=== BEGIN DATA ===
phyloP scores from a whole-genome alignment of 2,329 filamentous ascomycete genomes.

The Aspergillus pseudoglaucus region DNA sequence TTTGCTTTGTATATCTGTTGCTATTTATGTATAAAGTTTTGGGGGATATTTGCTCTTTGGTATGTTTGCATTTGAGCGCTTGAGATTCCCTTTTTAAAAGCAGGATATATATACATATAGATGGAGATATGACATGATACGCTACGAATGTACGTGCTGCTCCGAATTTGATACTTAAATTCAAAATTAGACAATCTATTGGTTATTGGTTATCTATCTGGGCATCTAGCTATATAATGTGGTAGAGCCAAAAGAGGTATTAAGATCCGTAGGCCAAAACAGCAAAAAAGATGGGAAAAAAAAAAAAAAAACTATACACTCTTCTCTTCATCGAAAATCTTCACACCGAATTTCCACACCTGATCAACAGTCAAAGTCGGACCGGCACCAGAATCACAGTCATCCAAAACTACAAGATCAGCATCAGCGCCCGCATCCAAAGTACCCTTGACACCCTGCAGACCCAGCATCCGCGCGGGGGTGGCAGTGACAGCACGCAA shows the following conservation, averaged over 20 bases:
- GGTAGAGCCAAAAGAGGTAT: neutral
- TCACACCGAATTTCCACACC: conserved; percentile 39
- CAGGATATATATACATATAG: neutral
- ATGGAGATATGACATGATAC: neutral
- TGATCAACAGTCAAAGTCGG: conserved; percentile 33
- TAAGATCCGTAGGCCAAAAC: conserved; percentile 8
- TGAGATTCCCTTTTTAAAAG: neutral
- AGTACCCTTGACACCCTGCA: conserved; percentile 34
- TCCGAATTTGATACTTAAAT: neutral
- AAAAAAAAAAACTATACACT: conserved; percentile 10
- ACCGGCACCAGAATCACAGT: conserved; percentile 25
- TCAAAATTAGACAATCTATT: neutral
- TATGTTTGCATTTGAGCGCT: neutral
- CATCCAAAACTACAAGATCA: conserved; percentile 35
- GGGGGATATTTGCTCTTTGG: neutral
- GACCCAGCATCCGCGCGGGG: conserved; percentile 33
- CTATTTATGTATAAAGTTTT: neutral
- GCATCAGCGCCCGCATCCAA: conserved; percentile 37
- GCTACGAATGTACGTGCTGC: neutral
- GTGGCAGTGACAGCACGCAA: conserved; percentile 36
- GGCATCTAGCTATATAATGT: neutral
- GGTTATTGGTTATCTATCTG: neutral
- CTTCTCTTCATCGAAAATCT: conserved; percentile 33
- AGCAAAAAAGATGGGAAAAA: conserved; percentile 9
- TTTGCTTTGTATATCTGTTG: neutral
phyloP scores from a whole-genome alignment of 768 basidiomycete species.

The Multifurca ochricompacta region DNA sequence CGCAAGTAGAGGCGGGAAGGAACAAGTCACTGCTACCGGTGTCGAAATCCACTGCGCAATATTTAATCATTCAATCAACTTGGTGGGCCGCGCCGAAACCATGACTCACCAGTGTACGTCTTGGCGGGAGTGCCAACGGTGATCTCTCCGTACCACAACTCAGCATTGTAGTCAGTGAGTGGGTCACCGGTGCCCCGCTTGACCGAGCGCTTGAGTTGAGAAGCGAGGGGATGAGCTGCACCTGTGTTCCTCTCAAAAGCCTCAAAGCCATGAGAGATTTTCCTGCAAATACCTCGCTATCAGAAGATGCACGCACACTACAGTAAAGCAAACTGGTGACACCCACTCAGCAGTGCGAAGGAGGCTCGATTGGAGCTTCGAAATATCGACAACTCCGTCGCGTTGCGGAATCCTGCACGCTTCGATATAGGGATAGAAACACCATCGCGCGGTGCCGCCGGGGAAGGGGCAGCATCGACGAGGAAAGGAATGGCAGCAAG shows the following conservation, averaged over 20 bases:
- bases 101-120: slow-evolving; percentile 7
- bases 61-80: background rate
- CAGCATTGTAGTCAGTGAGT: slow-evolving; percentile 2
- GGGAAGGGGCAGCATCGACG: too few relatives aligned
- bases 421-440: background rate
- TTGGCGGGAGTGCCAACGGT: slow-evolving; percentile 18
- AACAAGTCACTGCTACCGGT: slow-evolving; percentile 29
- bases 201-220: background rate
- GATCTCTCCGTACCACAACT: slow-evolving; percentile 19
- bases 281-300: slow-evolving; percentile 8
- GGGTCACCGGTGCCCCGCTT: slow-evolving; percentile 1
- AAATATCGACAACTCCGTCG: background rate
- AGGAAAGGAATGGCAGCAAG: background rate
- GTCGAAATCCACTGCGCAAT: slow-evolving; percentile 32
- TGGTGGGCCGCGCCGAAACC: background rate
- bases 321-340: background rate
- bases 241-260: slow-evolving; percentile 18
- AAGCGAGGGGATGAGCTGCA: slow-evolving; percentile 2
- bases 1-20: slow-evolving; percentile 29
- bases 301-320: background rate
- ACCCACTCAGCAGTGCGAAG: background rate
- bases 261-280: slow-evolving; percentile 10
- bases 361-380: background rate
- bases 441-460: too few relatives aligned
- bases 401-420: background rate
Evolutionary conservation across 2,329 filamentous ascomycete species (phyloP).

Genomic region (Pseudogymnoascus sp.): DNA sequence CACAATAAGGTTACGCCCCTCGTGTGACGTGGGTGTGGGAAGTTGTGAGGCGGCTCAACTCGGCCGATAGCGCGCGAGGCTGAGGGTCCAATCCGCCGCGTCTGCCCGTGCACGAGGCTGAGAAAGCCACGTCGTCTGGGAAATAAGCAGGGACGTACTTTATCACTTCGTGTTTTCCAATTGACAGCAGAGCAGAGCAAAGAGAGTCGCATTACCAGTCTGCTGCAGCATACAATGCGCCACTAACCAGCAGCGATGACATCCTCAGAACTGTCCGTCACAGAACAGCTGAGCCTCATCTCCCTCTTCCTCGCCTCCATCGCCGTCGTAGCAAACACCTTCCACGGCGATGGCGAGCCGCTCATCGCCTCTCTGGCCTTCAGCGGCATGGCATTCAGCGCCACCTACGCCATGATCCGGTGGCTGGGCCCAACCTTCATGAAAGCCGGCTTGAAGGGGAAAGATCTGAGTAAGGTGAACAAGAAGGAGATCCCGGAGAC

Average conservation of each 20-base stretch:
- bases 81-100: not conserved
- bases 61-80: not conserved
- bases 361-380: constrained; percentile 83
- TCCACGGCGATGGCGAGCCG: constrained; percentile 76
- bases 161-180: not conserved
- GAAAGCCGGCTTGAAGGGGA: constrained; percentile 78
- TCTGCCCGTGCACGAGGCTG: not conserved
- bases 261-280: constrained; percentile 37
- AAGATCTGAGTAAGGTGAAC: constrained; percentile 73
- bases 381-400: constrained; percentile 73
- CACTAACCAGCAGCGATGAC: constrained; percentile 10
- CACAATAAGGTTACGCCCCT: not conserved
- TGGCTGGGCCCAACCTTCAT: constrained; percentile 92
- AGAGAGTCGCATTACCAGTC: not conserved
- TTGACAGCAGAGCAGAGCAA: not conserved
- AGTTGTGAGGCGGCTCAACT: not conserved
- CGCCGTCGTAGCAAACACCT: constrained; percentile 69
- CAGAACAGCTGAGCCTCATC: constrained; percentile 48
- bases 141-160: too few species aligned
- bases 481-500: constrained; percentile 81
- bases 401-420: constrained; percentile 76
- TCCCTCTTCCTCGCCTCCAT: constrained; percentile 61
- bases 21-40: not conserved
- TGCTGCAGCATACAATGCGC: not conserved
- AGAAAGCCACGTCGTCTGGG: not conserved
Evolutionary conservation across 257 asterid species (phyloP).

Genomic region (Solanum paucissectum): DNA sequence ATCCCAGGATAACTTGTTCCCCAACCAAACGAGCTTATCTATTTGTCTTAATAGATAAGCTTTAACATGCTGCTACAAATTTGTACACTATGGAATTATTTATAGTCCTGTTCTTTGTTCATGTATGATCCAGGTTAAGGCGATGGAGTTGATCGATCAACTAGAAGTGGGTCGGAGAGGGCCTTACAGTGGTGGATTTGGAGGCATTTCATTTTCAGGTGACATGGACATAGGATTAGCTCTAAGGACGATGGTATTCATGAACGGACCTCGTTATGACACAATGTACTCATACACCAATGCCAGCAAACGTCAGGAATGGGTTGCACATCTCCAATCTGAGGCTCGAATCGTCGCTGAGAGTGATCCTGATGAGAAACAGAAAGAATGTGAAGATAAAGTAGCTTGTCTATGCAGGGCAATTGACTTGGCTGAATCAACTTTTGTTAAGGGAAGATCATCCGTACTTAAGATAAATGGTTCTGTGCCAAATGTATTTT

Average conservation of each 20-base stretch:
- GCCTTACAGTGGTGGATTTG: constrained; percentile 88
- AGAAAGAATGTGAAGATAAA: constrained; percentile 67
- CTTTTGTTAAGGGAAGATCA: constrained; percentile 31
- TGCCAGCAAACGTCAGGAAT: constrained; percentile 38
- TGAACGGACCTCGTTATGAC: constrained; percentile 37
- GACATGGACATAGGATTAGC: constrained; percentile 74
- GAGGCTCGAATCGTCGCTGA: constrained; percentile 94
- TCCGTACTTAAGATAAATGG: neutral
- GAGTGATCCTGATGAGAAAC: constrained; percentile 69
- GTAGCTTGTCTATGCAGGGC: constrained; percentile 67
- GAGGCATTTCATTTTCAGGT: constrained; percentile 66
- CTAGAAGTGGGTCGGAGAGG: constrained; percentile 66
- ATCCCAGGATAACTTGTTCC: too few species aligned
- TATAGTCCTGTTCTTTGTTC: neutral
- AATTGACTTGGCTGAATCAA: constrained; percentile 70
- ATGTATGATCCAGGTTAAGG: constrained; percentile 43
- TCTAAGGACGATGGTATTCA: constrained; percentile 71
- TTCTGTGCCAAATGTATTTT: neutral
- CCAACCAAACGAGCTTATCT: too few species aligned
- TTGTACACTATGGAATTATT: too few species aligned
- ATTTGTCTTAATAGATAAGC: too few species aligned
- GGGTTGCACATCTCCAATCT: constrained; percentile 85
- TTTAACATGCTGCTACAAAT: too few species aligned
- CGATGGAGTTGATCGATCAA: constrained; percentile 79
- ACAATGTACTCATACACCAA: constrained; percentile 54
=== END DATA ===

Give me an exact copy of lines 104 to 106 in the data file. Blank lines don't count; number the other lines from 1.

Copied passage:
- CCAACCAAACGAGCTTATCT: too few species aligned
- TTGTACACTATGGAATTATT: too few species aligned
- ATTTGTCTTAATAGATAAGC: too few species aligned